Palmyra – it’s all over the news. It’s been recaptured. It’s damaged, but how badly? What are we going to do about it? Is it really safe? How long will it be safe? Can we fix what was damaged? Well, I’m here to try and answer just a few of those burning questions. Let’s start with ‘What is Palmyra?’
Palmyra, ‘the city of palms’, is an ancient city located north-east of Damascus in the Syrian desert. An oasis, the city was one of the most important cultural centres of the ancient world. The Greco-Roman ruins are connected by an 1100 metre long street, the crossroads of which link together the Temple of Ba’al, the Agora, Diocletian’s Camp, a Roman theatre, several other temples, funerary monuments, churches, and examples of dwellings. The whole city is dotted with monumental colonnades, and just outside the city’s walls lay the remnants of a Roman aqueduct and a necropolis (cemetery) with an elaborate complex of tombs.
The so-called “pearl of the desert” is overlooked by two mountain ranges and is surrounded by an impressive array of palms. Mentions of the city can be dated back to the 19th century BCE, when it was a popular resting stop for travellers navigating the Silk Road. It was during the reign of the Roman Empire when Palmyra really rose to prominence, though, becoming popularly known for being a luxurious, cosmopolitan metropolis.
Upon the visiting of the Emperor Hadrian in 129 CE, Palmyra was declared to be a ‘free city’ of the Empire. During the third century, Palmyra declared its independence from the Roman Empire in a revolt lead by Zenobia – the woman who would become Queen of the Palmyrene Empire, which included all of Syria and parts of Egypt.
Palmyra has a rich and colourful history that is far too detailed and interesting to do justice to with a few short sentences. It is a site which has yielded archeological evidence from every period from the Neolithic, to the aforementioned, and beyond into the Byzantine period and through to the time of the Ottoman Empire. Although, it would be fair to say that this most recent period is surely the most devastating the city of Palmyra has had to endure.
At the very top of the Syrian Civil War, fears were held that the site had been looted and pillaged. Shortly after those reports, the Temple of Ba’al was damaged by mortar fire and several columns were stuck by shrapnel. This was as the result of a battle between the Syrian Army and opposition soldiers which took place on the ruins-grounds.
In May of 2015, ISIS attacked a nearby local town. By late May some precautionary removals of Palmyran artefacts had begun; however further looting also occurred which lead to some busts, jewellery and other objects turning up on the black market. The very same day that the precautionary measures were carried out – May 21st – is when ISIS invaded the site.
Photography: Joseph Eid and Maher Al Mounes/AFP/Getty Images.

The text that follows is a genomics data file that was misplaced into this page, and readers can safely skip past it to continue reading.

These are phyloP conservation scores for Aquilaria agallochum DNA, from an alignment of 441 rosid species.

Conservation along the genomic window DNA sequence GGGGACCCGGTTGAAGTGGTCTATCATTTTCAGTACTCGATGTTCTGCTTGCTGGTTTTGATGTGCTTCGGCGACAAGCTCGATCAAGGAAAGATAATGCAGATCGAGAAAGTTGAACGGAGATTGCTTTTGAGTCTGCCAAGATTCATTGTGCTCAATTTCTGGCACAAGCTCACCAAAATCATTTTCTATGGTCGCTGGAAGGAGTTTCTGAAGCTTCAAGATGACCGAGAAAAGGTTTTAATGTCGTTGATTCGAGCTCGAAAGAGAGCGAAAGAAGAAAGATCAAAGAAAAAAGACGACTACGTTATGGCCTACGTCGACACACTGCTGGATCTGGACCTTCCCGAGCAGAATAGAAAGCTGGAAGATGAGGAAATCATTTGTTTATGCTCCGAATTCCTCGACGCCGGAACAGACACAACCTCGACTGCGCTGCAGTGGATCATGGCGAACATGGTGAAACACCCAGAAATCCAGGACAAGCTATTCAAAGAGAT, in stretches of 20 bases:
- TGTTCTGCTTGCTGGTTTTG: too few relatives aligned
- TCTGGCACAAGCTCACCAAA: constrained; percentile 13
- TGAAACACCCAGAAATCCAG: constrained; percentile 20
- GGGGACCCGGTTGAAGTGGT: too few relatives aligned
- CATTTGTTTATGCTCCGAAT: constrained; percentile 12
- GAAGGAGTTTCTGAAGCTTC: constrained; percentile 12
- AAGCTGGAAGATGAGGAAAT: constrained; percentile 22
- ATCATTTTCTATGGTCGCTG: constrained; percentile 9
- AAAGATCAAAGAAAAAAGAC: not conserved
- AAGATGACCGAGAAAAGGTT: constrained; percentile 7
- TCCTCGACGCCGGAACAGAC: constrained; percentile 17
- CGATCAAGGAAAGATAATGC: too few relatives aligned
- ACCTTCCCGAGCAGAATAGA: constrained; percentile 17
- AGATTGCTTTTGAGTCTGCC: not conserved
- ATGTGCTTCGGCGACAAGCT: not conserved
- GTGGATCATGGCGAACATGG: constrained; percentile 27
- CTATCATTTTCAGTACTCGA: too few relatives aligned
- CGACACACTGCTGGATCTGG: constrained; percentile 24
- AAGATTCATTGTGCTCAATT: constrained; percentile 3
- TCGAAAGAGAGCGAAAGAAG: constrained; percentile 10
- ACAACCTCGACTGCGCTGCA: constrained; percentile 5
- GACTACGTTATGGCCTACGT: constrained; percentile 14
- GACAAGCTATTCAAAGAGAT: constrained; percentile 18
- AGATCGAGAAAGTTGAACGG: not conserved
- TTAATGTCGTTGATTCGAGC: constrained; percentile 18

Upon capturing the ancient city, ISIS began using the theatre of Palmyra as an execution site. In June of 2015 it was reported that the Syrian air force had bombed the city, which caused damage to the Temple of Baalshamin. It was in that same month that ISIS destroyed the Lion of al-Lāt; an ancient statue. Several other statues and monuments were also destroyed.
By August, it was reported that ISIS had blown-up the first century Temple of Baalshamin. Later that month, the Temple of Ba’al was also destroyed, with satellite imaging showing that almost nothing remained of the ancient temple. That same month ISIS beheaded Palmyra’s retired chief of antiquities, Khaled al-Assaad, who had refused to give up any information regarding the city and its treasures.
In September of 2015 it was announced that since June of that year, ISIS had obliterated several ancient tomb towers in Palmyra, as well as the second century Tower of Elahbel – a funerary monument – and the ancient tombs of Iamliku and Atenaten. The Arch of Triumph was blown-up in October 2015, although it was thought that half of the arch may have remained standing. Only during the last few weeks of March this year did fortified efforts to reclaim the city begin, with Russian backed airstrikes aiding in a successful outcome on the last weekend in March.
Images of the damage sustained by Palmyra are still emerging, but it wouldn’t be an understatement to call what we have seen, devastating. The damage is immense. There are parts of Palmyra that are almost unrecognisable, and other sections which have been completely destroyed. Even the museum buildings themselves have been turned upside down, having been converted into impromptu ISIS courtrooms and dungeons.
The severity of the damage is yet to be fully evaluated, and in any case that is something which will take time to properly do. UNESCO have pledged their support in helping with evaluations, documentation, and prosecutions, whilst Syria’s foremost archeologist Maamoun Abdelkarim has promised that what can be, will be rebuilt. He told the Guardian: “We will not leave the temple destroyed… We will assess how much damage the stones suffered and we will re-use them in order to scientifically put back the temples,”.
The final question – can we fix the damage? – is perhaps the hardest one to answer. Because the answer is no. Palmyra, or Tadmur as it is known to Syrians, was violated, obliterated, and senselessly so. It is a massive loss for the world but a bigger one for Syria, and all we can do now is hope for small mercies, and for peace.